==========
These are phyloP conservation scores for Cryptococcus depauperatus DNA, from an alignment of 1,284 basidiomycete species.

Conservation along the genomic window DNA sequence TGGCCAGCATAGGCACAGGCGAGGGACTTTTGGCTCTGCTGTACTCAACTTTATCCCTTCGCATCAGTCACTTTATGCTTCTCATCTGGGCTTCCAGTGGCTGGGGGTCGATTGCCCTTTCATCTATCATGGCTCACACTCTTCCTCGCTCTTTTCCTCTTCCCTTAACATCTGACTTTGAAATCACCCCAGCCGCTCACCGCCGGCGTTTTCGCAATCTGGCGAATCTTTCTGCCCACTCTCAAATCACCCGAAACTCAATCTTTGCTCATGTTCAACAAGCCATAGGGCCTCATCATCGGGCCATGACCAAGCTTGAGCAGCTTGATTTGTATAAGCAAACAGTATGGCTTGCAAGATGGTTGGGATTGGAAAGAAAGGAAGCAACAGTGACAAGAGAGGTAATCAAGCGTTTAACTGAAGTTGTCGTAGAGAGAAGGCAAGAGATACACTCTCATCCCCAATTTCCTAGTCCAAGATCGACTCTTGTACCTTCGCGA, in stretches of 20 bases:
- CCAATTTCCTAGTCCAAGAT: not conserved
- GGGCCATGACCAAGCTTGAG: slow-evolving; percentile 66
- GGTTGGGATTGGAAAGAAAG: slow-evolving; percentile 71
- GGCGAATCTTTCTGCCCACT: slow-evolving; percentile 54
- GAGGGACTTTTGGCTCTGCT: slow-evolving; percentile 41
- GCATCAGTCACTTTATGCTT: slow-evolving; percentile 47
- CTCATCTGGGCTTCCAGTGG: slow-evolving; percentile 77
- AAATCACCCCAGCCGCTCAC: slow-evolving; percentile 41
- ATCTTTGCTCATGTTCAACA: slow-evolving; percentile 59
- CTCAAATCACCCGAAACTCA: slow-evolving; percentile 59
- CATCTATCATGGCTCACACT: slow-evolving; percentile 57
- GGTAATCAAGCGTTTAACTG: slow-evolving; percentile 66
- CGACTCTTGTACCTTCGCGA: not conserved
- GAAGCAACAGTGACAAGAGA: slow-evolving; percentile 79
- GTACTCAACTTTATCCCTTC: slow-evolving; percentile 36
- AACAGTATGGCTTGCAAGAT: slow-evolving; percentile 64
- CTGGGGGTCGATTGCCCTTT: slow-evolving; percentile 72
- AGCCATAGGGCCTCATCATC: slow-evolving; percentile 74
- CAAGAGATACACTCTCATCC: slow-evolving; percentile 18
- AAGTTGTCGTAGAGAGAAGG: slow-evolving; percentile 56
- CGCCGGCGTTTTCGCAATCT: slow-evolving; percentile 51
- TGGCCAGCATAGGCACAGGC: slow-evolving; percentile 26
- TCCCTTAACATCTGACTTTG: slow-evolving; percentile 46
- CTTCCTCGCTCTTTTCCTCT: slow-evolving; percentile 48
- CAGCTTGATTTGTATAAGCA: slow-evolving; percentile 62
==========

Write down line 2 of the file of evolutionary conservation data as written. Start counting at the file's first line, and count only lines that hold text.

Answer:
Conservation along the genomic window DNA sequence TGGCCAGCATAGGCACAGGCGAGGGACTTTTGGCTCTGCTGTACTCAACTTTATCCCTTCGCATCAGTCACTTTATGCTTCTCATCTGGGCTTCCAGTGGCTGGGGGTCGATTGCCCTTTCATCTATCATGGCTCACACTCTTCCTCGCTCTTTTCCTCTTCCCTTAACATCTGACTTTGAAATCACCCCAGCCGCTCACCGCCGGCGTTTTCGCAATCTGGCGAATCTTTCTGCCCACTCTCAAATCACCCGAAACTCAATCTTTGCTCATGTTCAACAAGCCATAGGGCCTCATCATCGGGCCATGACCAAGCTTGAGCAGCTTGATTTGTATAAGCAAACAGTATGGCTTGCAAGATGGTTGGGATTGGAAAGAAAGGAAGCAACAGTGACAAGAGAGGTAATCAAGCGTTTAACTGAAGTTGTCGTAGAGAGAAGGCAAGAGATACACTCTCATCCCCAATTTCCTAGTCCAAGATCGACTCTTGTACCTTCGCGA, in stretches of 20 bases: